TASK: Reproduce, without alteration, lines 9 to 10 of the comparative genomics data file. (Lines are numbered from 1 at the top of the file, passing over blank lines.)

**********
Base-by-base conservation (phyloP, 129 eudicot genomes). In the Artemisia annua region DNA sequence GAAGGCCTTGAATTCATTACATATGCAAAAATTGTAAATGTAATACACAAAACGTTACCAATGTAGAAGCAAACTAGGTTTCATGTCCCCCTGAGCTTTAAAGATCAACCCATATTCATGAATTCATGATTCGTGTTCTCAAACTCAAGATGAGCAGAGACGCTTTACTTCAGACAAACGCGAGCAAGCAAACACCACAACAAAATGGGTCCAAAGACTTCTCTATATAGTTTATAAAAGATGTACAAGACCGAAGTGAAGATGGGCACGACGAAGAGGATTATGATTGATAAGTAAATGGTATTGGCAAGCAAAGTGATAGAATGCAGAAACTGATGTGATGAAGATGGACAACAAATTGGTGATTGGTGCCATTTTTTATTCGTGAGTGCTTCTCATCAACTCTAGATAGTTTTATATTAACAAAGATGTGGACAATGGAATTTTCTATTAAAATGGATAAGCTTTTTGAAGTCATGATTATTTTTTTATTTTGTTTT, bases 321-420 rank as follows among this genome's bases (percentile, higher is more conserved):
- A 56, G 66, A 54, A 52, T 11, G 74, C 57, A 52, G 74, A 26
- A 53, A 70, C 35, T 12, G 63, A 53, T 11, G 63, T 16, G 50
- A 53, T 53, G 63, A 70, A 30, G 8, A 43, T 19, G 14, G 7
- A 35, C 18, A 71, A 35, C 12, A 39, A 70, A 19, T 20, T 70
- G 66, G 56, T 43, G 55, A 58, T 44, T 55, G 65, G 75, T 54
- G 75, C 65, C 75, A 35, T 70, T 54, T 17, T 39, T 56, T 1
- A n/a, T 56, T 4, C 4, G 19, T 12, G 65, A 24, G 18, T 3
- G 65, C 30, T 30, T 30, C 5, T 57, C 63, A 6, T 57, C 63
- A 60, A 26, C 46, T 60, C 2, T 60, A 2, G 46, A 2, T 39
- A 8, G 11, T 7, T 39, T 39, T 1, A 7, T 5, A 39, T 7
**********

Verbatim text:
- G 65, C 30, T 30, T 30, C 5, T 57, C 63, A 6, T 57, C 63
- A 60, A 26, C 46, T 60, C 2, T 60, A 2, G 46, A 2, T 39